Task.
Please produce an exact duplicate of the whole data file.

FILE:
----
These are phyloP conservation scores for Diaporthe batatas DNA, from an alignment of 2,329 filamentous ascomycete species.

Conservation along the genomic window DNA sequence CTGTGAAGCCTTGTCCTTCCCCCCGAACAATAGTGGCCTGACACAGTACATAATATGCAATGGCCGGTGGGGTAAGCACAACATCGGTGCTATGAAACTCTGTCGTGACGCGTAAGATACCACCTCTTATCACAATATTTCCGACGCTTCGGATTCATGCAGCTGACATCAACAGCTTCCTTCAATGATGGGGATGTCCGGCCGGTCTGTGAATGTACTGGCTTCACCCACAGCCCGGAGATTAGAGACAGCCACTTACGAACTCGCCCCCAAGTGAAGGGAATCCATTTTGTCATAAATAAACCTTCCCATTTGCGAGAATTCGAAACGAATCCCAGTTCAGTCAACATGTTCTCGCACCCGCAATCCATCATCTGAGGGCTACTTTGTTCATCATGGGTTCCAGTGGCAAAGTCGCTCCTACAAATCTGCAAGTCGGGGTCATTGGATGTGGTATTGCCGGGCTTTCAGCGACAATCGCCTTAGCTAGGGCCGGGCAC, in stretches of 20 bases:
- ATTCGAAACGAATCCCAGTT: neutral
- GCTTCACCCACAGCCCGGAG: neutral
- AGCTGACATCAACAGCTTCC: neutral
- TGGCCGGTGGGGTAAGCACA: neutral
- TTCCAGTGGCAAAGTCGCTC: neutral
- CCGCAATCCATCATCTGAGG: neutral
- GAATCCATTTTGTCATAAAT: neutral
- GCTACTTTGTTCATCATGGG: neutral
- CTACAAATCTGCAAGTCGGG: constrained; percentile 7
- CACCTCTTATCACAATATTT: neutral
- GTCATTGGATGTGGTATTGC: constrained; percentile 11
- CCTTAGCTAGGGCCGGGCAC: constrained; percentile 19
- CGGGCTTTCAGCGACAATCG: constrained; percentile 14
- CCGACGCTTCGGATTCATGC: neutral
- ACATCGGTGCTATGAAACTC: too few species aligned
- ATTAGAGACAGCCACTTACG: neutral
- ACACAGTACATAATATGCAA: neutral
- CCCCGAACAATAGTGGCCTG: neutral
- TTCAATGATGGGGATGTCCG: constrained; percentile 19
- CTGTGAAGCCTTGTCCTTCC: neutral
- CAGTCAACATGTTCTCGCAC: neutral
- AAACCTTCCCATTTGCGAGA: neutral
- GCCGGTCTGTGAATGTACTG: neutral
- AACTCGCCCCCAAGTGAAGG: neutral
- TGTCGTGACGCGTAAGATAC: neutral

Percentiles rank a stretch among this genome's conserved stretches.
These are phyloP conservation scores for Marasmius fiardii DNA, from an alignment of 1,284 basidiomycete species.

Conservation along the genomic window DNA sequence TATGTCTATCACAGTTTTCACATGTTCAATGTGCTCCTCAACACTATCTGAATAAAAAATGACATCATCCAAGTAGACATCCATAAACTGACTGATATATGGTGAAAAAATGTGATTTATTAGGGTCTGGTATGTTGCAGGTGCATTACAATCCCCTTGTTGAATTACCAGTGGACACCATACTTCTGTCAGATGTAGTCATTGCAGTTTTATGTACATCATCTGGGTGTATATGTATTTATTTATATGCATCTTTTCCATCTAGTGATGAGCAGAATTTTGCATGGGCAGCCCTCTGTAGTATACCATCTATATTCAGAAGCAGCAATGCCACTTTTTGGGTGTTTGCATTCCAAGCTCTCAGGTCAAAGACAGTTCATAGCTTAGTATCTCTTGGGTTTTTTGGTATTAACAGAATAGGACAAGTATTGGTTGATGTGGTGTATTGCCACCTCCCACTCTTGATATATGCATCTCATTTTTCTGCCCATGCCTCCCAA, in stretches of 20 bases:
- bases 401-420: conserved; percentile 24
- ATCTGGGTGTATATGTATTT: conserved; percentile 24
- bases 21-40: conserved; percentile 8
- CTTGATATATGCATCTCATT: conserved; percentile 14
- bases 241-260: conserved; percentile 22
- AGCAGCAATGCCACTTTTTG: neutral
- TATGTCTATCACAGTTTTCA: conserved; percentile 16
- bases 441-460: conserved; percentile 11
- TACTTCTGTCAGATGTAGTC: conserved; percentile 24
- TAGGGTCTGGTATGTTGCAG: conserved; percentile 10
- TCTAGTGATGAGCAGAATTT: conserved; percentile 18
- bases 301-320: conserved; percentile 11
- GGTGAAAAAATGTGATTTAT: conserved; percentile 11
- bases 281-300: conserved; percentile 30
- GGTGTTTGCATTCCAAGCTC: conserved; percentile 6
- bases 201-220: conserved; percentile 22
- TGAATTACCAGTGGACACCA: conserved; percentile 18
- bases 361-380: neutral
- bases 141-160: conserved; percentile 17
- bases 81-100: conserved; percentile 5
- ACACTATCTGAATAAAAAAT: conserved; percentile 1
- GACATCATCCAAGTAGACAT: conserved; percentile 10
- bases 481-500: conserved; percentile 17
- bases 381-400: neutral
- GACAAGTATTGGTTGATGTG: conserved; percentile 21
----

These are phyloP conservation scores for Diaporthe batatas DNA, from an alignment of 2,329 filamentous ascomycete species.

Conservation along the genomic window DNA sequence CTGTGAAGCCTTGTCCTTCCCCCCGAACAATAGTGGCCTGACACAGTACATAATATGCAATGGCCGGTGGGGTAAGCACAACATCGGTGCTATGAAACTCTGTCGTGACGCGTAAGATACCACCTCTTATCACAATATTTCCGACGCTTCGGATTCATGCAGCTGACATCAACAGCTTCCTTCAATGATGGGGATGTCCGGCCGGTCTGTGAATGTACTGGCTTCACCCACAGCCCGGAGATTAGAGACAGCCACTTACGAACTCGCCCCCAAGTGAAGGGAATCCATTTTGTCATAAATAAACCTTCCCATTTGCGAGAATTCGAAACGAATCCCAGTTCAGTCAACATGTTCTCGCACCCGCAATCCATCATCTGAGGGCTACTTTGTTCATCATGGGTTCCAGTGGCAAAGTCGCTCCTACAAATCTGCAAGTCGGGGTCATTGGATGTGGTATTGCCGGGCTTTCAGCGACAATCGCCTTAGCTAGGGCCGGGCAC, in stretches of 20 bases:
- ATTCGAAACGAATCCCAGTT: neutral
- GCTTCACCCACAGCCCGGAG: neutral
- AGCTGACATCAACAGCTTCC: neutral
- TGGCCGGTGGGGTAAGCACA: neutral
- TTCCAGTGGCAAAGTCGCTC: neutral
- CCGCAATCCATCATCTGAGG: neutral
- GAATCCATTTTGTCATAAAT: neutral
- GCTACTTTGTTCATCATGGG: neutral
- CTACAAATCTGCAAGTCGGG: constrained; percentile 7
- CACCTCTTATCACAATATTT: neutral
- GTCATTGGATGTGGTATTGC: constrained; percentile 11
- CCTTAGCTAGGGCCGGGCAC: constrained; percentile 19
- CGGGCTTTCAGCGACAATCG: constrained; percentile 14
- CCGACGCTTCGGATTCATGC: neutral
- ACATCGGTGCTATGAAACTC: too few species aligned
- ATTAGAGACAGCCACTTACG: neutral
- ACACAGTACATAATATGCAA: neutral
- CCCCGAACAATAGTGGCCTG: neutral
- TTCAATGATGGGGATGTCCG: constrained; percentile 19
- CTGTGAAGCCTTGTCCTTCC: neutral
- CAGTCAACATGTTCTCGCAC: neutral
- AAACCTTCCCATTTGCGAGA: neutral
- GCCGGTCTGTGAATGTACTG: neutral
- AACTCGCCCCCAAGTGAAGG: neutral
- TGTCGTGACGCGTAAGATAC: neutral

Percentiles rank a stretch among this genome's conserved stretches.
These are phyloP conservation scores for Marasmius fiardii DNA, from an alignment of 1,284 basidiomycete species.

Conservation along the genomic window DNA sequence TATGTCTATCACAGTTTTCACATGTTCAATGTGCTCCTCAACACTATCTGAATAAAAAATGACATCATCCAAGTAGACATCCATAAACTGACTGATATATGGTGAAAAAATGTGATTTATTAGGGTCTGGTATGTTGCAGGTGCATTACAATCCCCTTGTTGAATTACCAGTGGACACCATACTTCTGTCAGATGTAGTCATTGCAGTTTTATGTACATCATCTGGGTGTATATGTATTTATTTATATGCATCTTTTCCATCTAGTGATGAGCAGAATTTTGCATGGGCAGCCCTCTGTAGTATACCATCTATATTCAGAAGCAGCAATGCCACTTTTTGGGTGTTTGCATTCCAAGCTCTCAGGTCAAAGACAGTTCATAGCTTAGTATCTCTTGGGTTTTTTGGTATTAACAGAATAGGACAAGTATTGGTTGATGTGGTGTATTGCCACCTCCCACTCTTGATATATGCATCTCATTTTTCTGCCCATGCCTCCCAA, in stretches of 20 bases:
- bases 401-420: conserved; percentile 24
- ATCTGGGTGTATATGTATTT: conserved; percentile 24
- bases 21-40: conserved; percentile 8
- CTTGATATATGCATCTCATT: conserved; percentile 14
- bases 241-260: conserved; percentile 22
- AGCAGCAATGCCACTTTTTG: neutral
- TATGTCTATCACAGTTTTCA: conserved; percentile 16
- bases 441-460: conserved; percentile 11
- TACTTCTGTCAGATGTAGTC: conserved; percentile 24
- TAGGGTCTGGTATGTTGCAG: conserved; percentile 10
- TCTAGTGATGAGCAGAATTT: conserved; percentile 18
- bases 301-320: conserved; percentile 11
- GGTGAAAAAATGTGATTTAT: conserved; percentile 11
- bases 281-300: conserved; percentile 30
- GGTGTTTGCATTCCAAGCTC: conserved; percentile 6
- bases 201-220: conserved; percentile 22
- TGAATTACCAGTGGACACCA: conserved; percentile 18
- bases 361-380: neutral
- bases 141-160: conserved; percentile 17
- bases 81-100: conserved; percentile 5
- ACACTATCTGAATAAAAAAT: conserved; percentile 1
- GACATCATCCAAGTAGACAT: conserved; percentile 10
- bases 481-500: conserved; percentile 17
- bases 381-400: neutral
- GACAAGTATTGGTTGATGTG: conserved; percentile 21